Revered as the “high priestess” of improvisational theater
Wrote the seminal text Improvisation for the Theater
Mother of Second City co-founder Paul Sills
There would be no Second City if it were not for the work of Viola Spolin, who created and developed a system of actor training that evolved to become the modern art form of improvisation.
Born in 1906, actress, social worker, and educator Viola Spolin became drama supervisor for the Works Progress Administration Recreation Project in Chicago, where she invented a series of games designed to teach dramatics to children and recent immigrants. Formalized under the rubric of “Theater Games,” the exercises gave the children hands-on experience at behaving collaboratively and empathetically.
In 1955, Spolin taught those games to actors working with her son, Paul Sills, at the University of Chicago, where their true potential to develop material and entertain audiences was uncovered. Sills used the new techniques in productions for the Playwrights Theater Club and with the Compass Players, the first improvisational theatre in America. 1960, Spolin began running improvisation workshops for the cast of The Second City, a still-new theater company Sills co-founded with Bernie Sahlins and Howard Alk.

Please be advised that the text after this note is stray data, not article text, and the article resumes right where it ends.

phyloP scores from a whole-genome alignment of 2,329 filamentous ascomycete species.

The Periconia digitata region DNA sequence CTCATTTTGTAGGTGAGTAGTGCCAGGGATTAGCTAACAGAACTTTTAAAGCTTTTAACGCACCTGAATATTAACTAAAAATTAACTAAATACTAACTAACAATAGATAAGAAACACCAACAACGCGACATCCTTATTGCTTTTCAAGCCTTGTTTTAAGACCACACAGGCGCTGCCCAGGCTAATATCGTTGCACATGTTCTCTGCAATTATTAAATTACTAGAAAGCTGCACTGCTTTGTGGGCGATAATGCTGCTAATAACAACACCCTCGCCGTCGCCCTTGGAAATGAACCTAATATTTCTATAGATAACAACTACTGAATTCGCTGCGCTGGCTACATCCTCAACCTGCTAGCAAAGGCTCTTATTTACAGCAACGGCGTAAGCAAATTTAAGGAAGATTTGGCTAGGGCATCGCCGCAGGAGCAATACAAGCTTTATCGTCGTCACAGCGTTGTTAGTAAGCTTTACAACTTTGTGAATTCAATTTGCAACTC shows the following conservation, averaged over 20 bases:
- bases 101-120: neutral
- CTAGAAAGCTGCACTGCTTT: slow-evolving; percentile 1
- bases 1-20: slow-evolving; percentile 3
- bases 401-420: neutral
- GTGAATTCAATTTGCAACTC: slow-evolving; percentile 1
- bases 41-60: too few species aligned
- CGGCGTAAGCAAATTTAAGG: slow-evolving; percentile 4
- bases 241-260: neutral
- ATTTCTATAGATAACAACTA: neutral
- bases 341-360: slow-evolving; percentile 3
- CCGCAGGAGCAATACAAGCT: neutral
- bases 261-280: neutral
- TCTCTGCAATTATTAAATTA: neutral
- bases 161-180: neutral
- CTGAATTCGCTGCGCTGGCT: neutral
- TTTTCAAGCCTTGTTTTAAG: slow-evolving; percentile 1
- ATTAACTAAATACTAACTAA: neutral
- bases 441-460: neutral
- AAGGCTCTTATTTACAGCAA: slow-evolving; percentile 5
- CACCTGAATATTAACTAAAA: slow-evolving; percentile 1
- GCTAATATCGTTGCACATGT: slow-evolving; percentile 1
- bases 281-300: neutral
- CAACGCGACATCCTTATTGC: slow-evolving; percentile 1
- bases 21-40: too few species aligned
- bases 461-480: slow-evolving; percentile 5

Spolin remained an active teacher, artist, and writer until her death in 1994. Her 1963 book, Improvisation for the Theater, remains a classic reference text for teachers of acting and improvisation, as well as across a variety of other fields. The book defends the position that “it is highly possible that what is called talented behavior is simply a greater individual capacity for experiencing.”
“I loved Viola instantly, as a person and a teacher. Some of the people in the workshop had a tendancy to treat her like a goddess, but she wouldn’t have it. She would say, ‘I’m glad you respect my work, but please don’t genuflect, because I’m not like that. I always overcook the ham, my house is in a mess, and I can’t even tie a pair of shoelaces properly. So let’s get up off our knees and go to work.'” –Valerie Harper, Something Wonderful Right Away (Jeffrey Sweet, 1978)
Image courtesy of the estate of Viola Spolin, www.violaspolin.org.